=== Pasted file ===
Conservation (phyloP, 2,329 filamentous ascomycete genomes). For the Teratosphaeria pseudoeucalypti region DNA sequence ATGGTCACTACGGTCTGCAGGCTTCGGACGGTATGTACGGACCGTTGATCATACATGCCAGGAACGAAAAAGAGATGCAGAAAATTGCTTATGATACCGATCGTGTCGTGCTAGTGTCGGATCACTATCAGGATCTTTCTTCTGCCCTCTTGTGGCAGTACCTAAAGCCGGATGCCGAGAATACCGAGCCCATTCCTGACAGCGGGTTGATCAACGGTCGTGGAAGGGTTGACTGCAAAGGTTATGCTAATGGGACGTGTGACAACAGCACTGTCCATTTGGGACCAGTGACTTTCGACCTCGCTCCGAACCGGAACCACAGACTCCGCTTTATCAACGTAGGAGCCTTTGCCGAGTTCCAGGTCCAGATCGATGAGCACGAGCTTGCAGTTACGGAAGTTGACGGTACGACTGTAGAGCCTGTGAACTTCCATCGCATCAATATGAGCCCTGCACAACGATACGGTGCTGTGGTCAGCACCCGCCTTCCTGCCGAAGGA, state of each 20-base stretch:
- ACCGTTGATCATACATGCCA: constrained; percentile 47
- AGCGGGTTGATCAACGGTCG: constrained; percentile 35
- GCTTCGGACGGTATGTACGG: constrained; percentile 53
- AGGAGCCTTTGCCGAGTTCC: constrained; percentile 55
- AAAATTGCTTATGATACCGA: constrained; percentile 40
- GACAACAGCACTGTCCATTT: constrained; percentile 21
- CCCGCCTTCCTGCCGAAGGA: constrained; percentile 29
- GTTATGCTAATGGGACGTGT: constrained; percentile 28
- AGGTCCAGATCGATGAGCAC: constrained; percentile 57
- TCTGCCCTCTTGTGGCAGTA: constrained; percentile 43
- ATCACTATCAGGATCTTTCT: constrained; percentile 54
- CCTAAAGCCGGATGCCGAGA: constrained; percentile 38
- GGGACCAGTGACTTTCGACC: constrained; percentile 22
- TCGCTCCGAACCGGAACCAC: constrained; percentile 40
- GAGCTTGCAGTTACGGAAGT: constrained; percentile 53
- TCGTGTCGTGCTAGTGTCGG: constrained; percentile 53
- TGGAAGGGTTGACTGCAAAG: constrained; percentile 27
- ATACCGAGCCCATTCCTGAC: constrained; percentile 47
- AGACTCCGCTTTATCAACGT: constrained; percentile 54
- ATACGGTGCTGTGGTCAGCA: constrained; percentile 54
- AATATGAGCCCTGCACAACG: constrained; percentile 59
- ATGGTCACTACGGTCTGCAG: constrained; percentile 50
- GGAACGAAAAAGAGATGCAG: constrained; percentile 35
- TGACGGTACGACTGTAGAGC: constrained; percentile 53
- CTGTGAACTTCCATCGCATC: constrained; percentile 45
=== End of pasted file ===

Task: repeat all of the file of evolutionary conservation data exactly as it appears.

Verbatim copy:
Conservation (phyloP, 2,329 filamentous ascomycete genomes). For the Teratosphaeria pseudoeucalypti region DNA sequence ATGGTCACTACGGTCTGCAGGCTTCGGACGGTATGTACGGACCGTTGATCATACATGCCAGGAACGAAAAAGAGATGCAGAAAATTGCTTATGATACCGATCGTGTCGTGCTAGTGTCGGATCACTATCAGGATCTTTCTTCTGCCCTCTTGTGGCAGTACCTAAAGCCGGATGCCGAGAATACCGAGCCCATTCCTGACAGCGGGTTGATCAACGGTCGTGGAAGGGTTGACTGCAAAGGTTATGCTAATGGGACGTGTGACAACAGCACTGTCCATTTGGGACCAGTGACTTTCGACCTCGCTCCGAACCGGAACCACAGACTCCGCTTTATCAACGTAGGAGCCTTTGCCGAGTTCCAGGTCCAGATCGATGAGCACGAGCTTGCAGTTACGGAAGTTGACGGTACGACTGTAGAGCCTGTGAACTTCCATCGCATCAATATGAGCCCTGCACAACGATACGGTGCTGTGGTCAGCACCCGCCTTCCTGCCGAAGGA, state of each 20-base stretch:
- ACCGTTGATCATACATGCCA: constrained; percentile 47
- AGCGGGTTGATCAACGGTCG: constrained; percentile 35
- GCTTCGGACGGTATGTACGG: constrained; percentile 53
- AGGAGCCTTTGCCGAGTTCC: constrained; percentile 55
- AAAATTGCTTATGATACCGA: constrained; percentile 40
- GACAACAGCACTGTCCATTT: constrained; percentile 21
- CCCGCCTTCCTGCCGAAGGA: constrained; percentile 29
- GTTATGCTAATGGGACGTGT: constrained; percentile 28
- AGGTCCAGATCGATGAGCAC: constrained; percentile 57
- TCTGCCCTCTTGTGGCAGTA: constrained; percentile 43
- ATCACTATCAGGATCTTTCT: constrained; percentile 54
- CCTAAAGCCGGATGCCGAGA: constrained; percentile 38
- GGGACCAGTGACTTTCGACC: constrained; percentile 22
- TCGCTCCGAACCGGAACCAC: constrained; percentile 40
- GAGCTTGCAGTTACGGAAGT: constrained; percentile 53
- TCGTGTCGTGCTAGTGTCGG: constrained; percentile 53
- TGGAAGGGTTGACTGCAAAG: constrained; percentile 27
- ATACCGAGCCCATTCCTGAC: constrained; percentile 47
- AGACTCCGCTTTATCAACGT: constrained; percentile 54
- ATACGGTGCTGTGGTCAGCA: constrained; percentile 54
- AATATGAGCCCTGCACAACG: constrained; percentile 59
- ATGGTCACTACGGTCTGCAG: constrained; percentile 50
- GGAACGAAAAAGAGATGCAG: constrained; percentile 35
- TGACGGTACGACTGTAGAGC: constrained; percentile 53
- CTGTGAACTTCCATCGCATC: constrained; percentile 45